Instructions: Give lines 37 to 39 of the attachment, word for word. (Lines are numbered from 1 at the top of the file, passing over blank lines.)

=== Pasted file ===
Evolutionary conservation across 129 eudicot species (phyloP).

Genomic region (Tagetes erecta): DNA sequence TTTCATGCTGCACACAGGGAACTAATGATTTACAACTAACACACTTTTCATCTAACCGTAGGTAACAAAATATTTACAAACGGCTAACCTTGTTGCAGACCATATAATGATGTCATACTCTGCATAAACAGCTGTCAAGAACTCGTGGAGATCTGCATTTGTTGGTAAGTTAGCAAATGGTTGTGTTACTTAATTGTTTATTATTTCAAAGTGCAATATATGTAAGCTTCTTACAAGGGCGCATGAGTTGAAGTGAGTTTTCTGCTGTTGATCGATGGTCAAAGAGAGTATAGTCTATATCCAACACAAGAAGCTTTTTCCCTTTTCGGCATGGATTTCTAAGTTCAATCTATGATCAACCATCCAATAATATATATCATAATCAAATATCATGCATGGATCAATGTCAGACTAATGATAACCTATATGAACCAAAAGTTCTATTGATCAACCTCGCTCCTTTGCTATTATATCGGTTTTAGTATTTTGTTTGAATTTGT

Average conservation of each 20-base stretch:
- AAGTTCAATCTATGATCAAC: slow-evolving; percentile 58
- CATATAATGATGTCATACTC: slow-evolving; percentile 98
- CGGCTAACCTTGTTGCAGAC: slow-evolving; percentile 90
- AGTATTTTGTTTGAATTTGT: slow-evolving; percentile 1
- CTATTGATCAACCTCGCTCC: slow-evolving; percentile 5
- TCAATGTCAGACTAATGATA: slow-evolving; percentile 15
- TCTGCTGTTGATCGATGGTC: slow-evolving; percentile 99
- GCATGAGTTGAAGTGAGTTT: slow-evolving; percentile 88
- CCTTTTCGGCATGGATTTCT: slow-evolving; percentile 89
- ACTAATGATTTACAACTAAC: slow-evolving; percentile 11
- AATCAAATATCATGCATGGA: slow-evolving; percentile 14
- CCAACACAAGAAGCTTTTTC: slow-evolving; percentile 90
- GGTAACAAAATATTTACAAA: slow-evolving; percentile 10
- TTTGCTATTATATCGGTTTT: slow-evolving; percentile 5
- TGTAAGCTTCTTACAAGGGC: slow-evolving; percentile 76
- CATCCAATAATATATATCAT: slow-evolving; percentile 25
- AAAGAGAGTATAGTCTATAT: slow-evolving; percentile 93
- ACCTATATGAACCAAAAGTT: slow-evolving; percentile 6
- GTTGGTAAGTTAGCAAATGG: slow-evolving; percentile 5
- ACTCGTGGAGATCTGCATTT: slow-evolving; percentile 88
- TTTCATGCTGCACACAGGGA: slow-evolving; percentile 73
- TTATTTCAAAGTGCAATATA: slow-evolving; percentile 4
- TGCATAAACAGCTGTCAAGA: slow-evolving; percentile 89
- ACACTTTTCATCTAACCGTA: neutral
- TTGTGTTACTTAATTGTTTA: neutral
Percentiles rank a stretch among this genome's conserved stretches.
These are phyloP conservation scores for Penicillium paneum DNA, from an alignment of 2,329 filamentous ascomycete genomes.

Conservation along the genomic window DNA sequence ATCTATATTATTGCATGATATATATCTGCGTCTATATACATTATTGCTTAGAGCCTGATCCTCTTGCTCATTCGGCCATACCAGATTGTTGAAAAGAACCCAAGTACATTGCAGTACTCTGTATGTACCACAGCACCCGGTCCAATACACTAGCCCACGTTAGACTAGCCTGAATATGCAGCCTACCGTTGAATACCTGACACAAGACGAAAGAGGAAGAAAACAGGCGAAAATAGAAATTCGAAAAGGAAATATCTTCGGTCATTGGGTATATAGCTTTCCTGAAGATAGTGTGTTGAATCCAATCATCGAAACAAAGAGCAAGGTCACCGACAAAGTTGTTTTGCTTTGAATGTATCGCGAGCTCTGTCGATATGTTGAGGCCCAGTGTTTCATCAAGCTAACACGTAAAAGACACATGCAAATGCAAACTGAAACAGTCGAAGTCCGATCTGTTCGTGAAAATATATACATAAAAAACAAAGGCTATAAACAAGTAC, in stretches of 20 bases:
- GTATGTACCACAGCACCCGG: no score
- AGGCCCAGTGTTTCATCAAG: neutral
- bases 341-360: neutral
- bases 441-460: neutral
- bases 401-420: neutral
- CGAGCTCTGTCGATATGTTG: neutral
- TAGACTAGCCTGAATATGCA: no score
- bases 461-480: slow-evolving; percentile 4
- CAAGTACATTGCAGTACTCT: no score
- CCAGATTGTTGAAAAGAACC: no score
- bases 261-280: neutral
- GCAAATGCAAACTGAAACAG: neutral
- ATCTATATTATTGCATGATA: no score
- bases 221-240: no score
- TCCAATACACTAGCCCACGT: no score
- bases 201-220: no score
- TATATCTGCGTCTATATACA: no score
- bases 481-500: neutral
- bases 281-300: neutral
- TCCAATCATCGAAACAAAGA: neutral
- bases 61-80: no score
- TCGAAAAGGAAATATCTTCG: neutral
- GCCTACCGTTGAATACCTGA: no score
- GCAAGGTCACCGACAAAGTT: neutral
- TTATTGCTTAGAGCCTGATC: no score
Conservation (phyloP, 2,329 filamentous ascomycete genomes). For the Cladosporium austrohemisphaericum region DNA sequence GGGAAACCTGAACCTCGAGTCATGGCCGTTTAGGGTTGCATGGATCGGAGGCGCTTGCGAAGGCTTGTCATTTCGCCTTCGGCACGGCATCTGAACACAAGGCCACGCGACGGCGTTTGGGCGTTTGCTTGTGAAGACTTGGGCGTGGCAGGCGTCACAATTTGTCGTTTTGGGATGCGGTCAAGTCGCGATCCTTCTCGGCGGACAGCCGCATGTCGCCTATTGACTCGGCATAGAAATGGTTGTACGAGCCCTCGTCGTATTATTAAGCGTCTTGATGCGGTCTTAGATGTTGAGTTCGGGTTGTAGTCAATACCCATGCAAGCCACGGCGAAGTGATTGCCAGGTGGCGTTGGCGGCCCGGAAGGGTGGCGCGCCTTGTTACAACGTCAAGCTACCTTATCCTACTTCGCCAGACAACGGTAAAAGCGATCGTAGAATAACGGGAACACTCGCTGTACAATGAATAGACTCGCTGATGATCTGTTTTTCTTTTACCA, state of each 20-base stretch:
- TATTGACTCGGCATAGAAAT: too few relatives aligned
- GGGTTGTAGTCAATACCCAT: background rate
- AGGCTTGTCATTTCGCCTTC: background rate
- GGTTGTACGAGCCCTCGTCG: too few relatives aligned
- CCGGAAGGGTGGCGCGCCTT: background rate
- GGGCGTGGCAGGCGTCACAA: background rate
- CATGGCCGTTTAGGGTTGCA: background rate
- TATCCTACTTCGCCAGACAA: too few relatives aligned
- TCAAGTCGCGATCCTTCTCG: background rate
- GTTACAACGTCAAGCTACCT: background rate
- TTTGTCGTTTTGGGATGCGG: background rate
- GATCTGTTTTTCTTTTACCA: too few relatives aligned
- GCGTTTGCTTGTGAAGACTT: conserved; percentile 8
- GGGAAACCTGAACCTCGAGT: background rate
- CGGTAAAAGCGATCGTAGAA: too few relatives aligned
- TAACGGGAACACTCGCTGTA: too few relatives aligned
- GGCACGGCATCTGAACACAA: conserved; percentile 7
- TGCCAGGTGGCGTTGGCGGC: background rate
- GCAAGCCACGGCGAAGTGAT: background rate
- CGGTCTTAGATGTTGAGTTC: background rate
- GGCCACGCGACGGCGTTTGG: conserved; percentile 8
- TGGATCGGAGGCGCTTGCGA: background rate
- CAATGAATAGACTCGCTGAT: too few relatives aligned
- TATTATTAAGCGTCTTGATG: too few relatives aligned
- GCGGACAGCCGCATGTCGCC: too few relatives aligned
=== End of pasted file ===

- CGAGCTCTGTCGATATGTTG: neutral
- TAGACTAGCCTGAATATGCA: no score
- bases 461-480: slow-evolving; percentile 4